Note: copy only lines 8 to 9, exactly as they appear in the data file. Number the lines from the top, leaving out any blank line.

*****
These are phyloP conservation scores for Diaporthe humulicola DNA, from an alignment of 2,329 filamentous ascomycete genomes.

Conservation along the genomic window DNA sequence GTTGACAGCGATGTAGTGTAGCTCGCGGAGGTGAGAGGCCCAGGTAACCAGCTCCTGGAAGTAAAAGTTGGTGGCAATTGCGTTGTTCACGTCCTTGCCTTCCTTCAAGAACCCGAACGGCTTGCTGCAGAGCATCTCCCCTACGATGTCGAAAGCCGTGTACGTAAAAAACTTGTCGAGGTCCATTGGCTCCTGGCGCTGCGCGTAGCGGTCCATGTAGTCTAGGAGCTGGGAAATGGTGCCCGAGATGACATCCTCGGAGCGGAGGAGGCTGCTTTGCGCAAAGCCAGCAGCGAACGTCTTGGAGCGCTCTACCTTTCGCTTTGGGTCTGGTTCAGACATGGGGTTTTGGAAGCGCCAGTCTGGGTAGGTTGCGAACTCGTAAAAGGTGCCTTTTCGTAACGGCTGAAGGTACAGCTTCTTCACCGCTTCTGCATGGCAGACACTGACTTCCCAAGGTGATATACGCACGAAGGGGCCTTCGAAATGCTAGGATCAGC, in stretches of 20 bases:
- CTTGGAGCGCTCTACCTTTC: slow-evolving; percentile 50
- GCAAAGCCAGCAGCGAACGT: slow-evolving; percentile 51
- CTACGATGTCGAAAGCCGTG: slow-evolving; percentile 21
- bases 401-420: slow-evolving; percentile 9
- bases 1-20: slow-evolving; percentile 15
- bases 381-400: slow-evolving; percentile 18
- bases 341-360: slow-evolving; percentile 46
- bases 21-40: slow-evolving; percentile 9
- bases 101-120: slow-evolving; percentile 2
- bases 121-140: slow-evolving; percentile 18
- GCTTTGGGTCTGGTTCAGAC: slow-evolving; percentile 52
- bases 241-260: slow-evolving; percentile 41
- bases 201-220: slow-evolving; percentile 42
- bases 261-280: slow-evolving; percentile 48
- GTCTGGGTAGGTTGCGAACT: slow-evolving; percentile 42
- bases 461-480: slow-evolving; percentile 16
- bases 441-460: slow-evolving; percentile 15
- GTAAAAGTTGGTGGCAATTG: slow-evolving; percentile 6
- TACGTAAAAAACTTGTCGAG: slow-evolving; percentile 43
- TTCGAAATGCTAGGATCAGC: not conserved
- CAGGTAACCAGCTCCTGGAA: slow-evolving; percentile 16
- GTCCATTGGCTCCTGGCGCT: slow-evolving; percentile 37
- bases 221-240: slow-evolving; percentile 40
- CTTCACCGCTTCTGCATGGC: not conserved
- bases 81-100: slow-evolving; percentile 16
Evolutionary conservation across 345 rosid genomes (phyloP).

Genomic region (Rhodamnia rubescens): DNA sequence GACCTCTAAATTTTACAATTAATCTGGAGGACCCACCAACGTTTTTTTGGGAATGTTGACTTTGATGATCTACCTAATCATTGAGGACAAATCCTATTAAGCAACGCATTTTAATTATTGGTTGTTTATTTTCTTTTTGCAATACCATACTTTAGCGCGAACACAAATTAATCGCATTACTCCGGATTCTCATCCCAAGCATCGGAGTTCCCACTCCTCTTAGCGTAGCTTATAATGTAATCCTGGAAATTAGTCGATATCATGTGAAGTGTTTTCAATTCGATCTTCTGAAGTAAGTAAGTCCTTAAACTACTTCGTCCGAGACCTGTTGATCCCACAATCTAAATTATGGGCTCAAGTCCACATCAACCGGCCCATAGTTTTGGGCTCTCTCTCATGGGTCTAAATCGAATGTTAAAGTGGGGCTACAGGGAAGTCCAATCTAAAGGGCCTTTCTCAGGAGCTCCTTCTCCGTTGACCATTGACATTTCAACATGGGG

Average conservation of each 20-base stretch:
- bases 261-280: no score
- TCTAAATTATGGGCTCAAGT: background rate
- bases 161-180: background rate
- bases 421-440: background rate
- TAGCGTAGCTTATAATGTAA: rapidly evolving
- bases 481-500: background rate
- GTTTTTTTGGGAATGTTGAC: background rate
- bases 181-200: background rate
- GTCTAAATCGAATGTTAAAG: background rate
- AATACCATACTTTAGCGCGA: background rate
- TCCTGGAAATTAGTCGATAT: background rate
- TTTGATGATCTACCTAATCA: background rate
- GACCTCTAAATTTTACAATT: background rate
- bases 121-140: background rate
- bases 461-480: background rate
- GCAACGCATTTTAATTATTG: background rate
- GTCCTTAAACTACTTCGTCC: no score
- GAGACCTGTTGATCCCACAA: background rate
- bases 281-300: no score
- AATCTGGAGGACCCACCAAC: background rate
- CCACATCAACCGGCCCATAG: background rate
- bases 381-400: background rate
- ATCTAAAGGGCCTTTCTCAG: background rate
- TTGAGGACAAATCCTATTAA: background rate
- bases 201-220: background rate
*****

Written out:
- bases 381-400: slow-evolving; percentile 18
- bases 341-360: slow-evolving; percentile 46